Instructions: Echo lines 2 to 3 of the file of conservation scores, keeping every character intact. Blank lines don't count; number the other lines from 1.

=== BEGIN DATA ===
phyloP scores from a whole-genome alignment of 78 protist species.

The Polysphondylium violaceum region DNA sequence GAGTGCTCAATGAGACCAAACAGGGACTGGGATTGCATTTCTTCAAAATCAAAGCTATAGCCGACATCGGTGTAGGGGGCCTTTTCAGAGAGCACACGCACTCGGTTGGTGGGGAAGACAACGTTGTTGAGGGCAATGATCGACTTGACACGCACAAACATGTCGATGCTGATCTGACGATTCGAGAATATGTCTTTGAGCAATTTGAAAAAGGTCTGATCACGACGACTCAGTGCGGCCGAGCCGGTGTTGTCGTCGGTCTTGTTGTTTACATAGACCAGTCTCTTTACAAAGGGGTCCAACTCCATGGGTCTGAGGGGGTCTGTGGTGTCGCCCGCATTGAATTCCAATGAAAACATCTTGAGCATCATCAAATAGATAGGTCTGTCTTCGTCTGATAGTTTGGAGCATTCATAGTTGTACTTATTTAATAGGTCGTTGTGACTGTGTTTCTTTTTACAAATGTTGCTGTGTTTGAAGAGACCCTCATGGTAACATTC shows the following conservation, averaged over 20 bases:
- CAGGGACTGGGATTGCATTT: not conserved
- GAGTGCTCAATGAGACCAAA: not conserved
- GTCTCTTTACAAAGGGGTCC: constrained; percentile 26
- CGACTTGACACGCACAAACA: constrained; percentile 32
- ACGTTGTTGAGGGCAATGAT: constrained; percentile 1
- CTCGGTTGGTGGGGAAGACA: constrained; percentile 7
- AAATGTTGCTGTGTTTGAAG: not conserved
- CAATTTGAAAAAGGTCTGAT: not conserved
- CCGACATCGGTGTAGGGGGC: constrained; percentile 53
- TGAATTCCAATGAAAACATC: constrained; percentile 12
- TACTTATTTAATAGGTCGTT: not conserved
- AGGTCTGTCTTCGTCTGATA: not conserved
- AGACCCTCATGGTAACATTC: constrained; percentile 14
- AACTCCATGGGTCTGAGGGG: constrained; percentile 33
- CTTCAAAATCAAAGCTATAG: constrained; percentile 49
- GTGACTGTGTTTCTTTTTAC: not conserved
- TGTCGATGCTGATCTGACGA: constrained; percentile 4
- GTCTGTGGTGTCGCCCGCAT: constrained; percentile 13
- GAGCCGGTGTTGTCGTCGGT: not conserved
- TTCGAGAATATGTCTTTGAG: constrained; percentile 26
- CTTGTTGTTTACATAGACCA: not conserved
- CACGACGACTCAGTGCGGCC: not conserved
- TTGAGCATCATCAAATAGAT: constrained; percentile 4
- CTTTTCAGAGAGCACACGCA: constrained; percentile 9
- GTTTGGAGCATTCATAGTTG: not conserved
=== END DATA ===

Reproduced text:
The Polysphondylium violaceum region DNA sequence GAGTGCTCAATGAGACCAAACAGGGACTGGGATTGCATTTCTTCAAAATCAAAGCTATAGCCGACATCGGTGTAGGGGGCCTTTTCAGAGAGCACACGCACTCGGTTGGTGGGGAAGACAACGTTGTTGAGGGCAATGATCGACTTGACACGCACAAACATGTCGATGCTGATCTGACGATTCGAGAATATGTCTTTGAGCAATTTGAAAAAGGTCTGATCACGACGACTCAGTGCGGCCGAGCCGGTGTTGTCGTCGGTCTTGTTGTTTACATAGACCAGTCTCTTTACAAAGGGGTCCAACTCCATGGGTCTGAGGGGGTCTGTGGTGTCGCCCGCATTGAATTCCAATGAAAACATCTTGAGCATCATCAAATAGATAGGTCTGTCTTCGTCTGATAGTTTGGAGCATTCATAGTTGTACTTATTTAATAGGTCGTTGTGACTGTGTTTCTTTTTACAAATGTTGCTGTGTTTGAAGAGACCCTCATGGTAACATTC shows the following conservation, averaged over 20 bases:
- CAGGGACTGGGATTGCATTT: not conserved